Nike has announced that it will suspend its popular Nike Run Club in mainland China starting in July, making it the latest US brand to discontinue some of its services in the country.
In a notification today, the run club app, which has around 8 million users in the country according to Reuters, said it will cease service and operation from July 8 due to “business adjustment,” and said data exportation service is available. “Thanks for every run with us!” said the app in the announcement, without giving a reason for the decision. In a statement to Reuters, the company said it plans to provide runners in China with an “enhanced and localised digital solution.” “We are creating an ecosystem from China for China, specifically catered to the region’s unique consumer needs to serve athletes better,” said a company spokesperson to the outlet. The company didn’t immediately reply to Quartz’s request for comment.
The episode comes as a number of US brands are pulling out from the China market amid the country’s stringent data protection rules and increasingly strained relations between China and the western world. Last week, Amazon announced that it will shut its Kindle e-book store in China in July 2023, and the company has stopped providing Kindle devices to retailers. The company didn’t give a reason for the decision, but said its other existing businesses in China will not be affected. Around the same time, Airbnb announced it will take down all listings in China to focus on serving Chinese travelers who are going overseas, citing the costs incurred by covid-19, which has led to mass lockdowns in the country.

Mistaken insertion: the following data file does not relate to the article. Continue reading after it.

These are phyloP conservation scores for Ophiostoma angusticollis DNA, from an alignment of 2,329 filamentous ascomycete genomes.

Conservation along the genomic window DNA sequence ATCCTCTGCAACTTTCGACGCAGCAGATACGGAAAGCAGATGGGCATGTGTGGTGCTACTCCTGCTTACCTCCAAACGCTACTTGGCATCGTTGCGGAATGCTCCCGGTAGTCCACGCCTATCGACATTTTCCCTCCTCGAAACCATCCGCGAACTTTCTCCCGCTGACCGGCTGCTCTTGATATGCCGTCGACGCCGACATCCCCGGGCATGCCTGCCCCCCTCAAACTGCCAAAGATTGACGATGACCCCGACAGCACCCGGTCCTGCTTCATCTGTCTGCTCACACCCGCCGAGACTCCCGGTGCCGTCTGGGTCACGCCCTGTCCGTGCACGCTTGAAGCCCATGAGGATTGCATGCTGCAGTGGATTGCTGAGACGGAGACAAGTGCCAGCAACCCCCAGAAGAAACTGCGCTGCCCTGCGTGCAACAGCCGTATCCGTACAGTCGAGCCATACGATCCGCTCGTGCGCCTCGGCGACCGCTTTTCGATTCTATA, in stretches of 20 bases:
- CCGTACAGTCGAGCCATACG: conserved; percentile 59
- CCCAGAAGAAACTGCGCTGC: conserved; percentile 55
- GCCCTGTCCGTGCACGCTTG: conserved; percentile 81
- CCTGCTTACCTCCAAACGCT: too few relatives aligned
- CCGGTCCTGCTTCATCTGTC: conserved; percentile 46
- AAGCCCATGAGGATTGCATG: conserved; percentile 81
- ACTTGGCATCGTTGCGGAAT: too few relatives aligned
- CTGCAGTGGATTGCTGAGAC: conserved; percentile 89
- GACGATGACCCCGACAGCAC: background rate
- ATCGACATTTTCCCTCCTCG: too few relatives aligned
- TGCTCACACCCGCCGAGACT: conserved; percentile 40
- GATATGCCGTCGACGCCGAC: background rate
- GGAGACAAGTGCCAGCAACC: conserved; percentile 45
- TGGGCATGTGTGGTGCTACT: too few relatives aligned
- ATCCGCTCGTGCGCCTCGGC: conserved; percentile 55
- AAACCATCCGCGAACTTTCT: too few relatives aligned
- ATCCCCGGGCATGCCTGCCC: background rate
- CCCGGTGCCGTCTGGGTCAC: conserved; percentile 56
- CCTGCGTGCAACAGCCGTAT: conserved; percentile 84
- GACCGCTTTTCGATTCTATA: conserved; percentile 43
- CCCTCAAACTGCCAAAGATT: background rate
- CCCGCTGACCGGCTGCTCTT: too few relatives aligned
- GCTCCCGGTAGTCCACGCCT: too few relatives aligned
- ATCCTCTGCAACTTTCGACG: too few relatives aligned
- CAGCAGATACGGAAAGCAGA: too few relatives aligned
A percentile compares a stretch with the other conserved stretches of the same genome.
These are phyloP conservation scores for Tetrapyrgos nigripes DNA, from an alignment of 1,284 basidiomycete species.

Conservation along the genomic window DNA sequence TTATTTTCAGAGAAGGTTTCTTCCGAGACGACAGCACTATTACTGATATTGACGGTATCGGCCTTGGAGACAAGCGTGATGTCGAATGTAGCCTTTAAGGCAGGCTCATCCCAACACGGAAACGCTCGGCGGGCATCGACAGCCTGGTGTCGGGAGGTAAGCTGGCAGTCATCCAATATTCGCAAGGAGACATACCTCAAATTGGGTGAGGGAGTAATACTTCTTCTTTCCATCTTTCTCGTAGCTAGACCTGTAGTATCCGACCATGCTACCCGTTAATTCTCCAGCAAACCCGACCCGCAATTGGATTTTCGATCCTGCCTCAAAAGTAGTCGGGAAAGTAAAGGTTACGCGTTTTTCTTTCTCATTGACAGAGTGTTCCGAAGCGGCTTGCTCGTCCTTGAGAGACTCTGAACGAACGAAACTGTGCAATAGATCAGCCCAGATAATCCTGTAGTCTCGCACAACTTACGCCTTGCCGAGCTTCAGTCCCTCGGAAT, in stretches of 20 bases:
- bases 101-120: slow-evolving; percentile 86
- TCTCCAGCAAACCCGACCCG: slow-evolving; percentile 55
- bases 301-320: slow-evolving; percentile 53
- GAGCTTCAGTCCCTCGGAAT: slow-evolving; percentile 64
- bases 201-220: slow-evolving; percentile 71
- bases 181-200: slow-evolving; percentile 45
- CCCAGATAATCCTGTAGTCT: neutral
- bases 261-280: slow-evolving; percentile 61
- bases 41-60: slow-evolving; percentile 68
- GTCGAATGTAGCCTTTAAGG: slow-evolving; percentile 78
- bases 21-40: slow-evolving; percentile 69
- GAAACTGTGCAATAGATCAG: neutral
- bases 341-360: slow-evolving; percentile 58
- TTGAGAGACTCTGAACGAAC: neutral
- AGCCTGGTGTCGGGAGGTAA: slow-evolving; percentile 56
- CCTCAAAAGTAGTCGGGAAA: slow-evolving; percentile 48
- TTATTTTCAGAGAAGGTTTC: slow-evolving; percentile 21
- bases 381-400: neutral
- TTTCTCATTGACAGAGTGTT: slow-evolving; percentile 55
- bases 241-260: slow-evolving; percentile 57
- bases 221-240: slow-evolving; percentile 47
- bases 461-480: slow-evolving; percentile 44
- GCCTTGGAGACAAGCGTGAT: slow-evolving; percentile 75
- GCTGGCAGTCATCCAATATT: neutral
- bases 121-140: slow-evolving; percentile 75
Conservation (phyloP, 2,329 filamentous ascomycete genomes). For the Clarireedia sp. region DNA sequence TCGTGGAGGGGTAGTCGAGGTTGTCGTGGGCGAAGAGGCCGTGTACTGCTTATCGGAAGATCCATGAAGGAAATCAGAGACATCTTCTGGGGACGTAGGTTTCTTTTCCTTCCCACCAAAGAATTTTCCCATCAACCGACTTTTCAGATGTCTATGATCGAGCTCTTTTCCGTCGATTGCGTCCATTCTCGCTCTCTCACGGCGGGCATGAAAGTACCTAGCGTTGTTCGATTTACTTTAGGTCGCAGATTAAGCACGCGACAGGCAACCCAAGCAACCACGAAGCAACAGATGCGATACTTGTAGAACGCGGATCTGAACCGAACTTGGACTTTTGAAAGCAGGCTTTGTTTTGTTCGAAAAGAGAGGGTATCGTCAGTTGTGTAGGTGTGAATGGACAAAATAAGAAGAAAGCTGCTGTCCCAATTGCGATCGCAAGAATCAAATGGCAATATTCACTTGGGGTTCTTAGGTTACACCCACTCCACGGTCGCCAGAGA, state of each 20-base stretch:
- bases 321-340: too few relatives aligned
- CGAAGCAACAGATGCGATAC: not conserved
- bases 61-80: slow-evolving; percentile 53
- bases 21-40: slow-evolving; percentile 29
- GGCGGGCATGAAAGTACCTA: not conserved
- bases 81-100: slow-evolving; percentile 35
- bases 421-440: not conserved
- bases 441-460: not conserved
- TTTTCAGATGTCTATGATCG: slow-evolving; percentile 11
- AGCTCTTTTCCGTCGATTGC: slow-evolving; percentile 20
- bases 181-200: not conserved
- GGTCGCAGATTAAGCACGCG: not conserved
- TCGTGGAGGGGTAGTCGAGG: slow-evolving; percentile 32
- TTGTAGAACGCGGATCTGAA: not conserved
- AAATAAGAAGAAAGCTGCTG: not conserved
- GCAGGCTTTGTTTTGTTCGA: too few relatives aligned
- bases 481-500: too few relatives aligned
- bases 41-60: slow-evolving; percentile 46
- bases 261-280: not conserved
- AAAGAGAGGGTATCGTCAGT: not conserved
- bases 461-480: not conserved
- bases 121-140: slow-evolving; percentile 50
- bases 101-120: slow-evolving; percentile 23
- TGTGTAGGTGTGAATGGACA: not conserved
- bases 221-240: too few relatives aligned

A growing wall between companies’ Chinese and foreign operations
While Chinese consumers see fierce local competition as one major reason for the companies’ retreat, China’s data laws are often cited as another possible factor that have led to such moves. China’s Personal Information Protection Law that went into effect in November last year, for example, requires processors of personal information which would include companies to meet one of four major compliance requirements, including having a contract with the outbound recipient of the data (in practice often companies themselves or third parties) before transferring it outside China. Analysts have argued that this means firms need build IT infrastructure in China that is separate from their global operations to meet the regulations.
Some companies seem to have taken action in that direction. Last year, LinkedIn shut its local service in China, citing “a significantly more challenging operating environment” and greater compliance requirements in the country. The company then launched InJobs, a standalone job application service customized for the country’s users.